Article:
“Joktan, I don’t believe what I am hearing you say. Are you rejecting everything you’ve been taught?”

“Yes, now be quiet, here comes the king. You’ll see how right I was to side with him. You’ll see.”

Eber and the Tower – Part 5

Please forgive the gap in story sections. Between the holidays and getting my editing business running again, I have been very busy. Here we go!

# # #

Just as Eber was preparing for his meeting and Peleg went out to meet his friends, Leban and the foreman were plotting with some of their men.

Leban stood up and spoke to the men.

“I have heard that our leading citizen Eber is calling a meeting of the farmers in the valley tonight at his home to convince them to resist the king’s demand for all of their hay. Gentlemen, the king has told me to make sure that this resistance fails. We have Eber’s oldest son Joktan in our custody, supposedly as a hostage, to convince his father to go along. Actually, Joktan is a willing participant in this ruse and is on our side. I want some of you to go to that meeting at Eber’s farm tonight and remind the farmers why they should go along with us. I suggest that you take a wagon and kidnap a son from each farm to help convince their fathers to go along. The king may also send out some troops to speed things up. I hear that he wants to bring things to a head tomorrow. “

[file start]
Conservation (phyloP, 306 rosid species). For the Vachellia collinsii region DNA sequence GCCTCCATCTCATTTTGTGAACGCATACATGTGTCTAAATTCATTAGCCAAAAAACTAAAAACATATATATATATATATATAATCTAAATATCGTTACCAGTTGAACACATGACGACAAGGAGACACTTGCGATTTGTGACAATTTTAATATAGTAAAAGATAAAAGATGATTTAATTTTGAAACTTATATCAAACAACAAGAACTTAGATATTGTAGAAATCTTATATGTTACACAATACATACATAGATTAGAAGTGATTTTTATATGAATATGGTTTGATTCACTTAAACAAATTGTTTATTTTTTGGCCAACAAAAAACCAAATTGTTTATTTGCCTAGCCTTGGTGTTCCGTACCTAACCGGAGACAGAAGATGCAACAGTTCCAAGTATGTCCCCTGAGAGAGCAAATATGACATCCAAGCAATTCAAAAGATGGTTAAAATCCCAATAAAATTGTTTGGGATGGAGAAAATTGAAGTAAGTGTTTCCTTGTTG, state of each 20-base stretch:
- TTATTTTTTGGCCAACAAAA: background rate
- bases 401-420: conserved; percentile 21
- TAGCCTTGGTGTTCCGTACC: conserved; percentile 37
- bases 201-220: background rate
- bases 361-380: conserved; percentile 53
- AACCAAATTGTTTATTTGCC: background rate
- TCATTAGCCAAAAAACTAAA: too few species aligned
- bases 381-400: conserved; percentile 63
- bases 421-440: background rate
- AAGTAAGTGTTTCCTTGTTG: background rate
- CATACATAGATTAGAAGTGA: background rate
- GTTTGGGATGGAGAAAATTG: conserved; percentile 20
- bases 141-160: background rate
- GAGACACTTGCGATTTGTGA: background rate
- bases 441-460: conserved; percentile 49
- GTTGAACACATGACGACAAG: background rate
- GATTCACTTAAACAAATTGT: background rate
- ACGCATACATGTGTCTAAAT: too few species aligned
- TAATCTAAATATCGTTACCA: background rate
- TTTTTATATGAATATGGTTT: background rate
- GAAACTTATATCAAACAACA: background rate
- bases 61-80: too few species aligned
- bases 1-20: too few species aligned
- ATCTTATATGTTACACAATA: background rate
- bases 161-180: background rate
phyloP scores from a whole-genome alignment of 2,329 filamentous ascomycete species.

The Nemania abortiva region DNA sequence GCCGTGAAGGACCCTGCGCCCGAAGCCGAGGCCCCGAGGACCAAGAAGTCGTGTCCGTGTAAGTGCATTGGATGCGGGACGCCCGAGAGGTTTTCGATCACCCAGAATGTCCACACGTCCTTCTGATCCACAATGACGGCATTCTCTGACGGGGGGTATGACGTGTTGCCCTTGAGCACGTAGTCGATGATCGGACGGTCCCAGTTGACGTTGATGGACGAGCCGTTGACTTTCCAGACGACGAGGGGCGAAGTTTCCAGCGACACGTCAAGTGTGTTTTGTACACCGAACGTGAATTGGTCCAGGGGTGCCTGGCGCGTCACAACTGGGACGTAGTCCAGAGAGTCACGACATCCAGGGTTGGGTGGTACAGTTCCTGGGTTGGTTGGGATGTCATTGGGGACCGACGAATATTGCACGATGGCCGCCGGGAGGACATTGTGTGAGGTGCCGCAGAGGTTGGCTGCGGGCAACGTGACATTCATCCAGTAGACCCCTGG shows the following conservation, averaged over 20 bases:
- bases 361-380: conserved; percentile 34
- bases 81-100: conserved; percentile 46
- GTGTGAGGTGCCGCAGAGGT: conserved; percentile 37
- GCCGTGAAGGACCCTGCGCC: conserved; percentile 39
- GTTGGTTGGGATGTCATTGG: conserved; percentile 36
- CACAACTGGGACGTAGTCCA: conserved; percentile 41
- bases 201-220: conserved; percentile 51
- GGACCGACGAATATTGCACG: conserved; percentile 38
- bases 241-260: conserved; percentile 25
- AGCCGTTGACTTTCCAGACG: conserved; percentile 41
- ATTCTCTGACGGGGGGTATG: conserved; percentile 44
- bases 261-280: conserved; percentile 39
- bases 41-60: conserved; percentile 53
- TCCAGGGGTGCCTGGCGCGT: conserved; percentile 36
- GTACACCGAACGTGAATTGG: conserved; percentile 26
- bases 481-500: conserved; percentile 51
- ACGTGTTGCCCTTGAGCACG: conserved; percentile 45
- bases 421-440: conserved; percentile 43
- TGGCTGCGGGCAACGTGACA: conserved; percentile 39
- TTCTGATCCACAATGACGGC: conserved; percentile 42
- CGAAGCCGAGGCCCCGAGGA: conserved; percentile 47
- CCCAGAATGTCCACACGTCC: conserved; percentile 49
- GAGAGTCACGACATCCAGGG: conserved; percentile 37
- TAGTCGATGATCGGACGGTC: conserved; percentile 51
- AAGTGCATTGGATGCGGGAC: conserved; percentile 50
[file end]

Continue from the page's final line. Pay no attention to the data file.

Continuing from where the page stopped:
# # #

Peleg left the house just as the moon was rising and arrived in the hayfield. He and a group of about ten boys were ready to go and rescue Joktan. After some talking and organization by Peleg, they headed off for the tower construction site quickly and quietly. The plan was to create a disturbance outside to draw the attention of the guards, get inside the shack, overpower any remaining guards and rescue Joktan.

# # #

At Eber’s home, there was much talk. After an hour or more, Eber finally convinced most of them that they should stand against the king in obedience to the Lord. They were frightened, but Eber promised them that the Lord would help them stand against the king. They elected Eber as their emissary to the king to deliver their refusal. Just as they were taking the final vote, there was a loud knock at the door.

# # #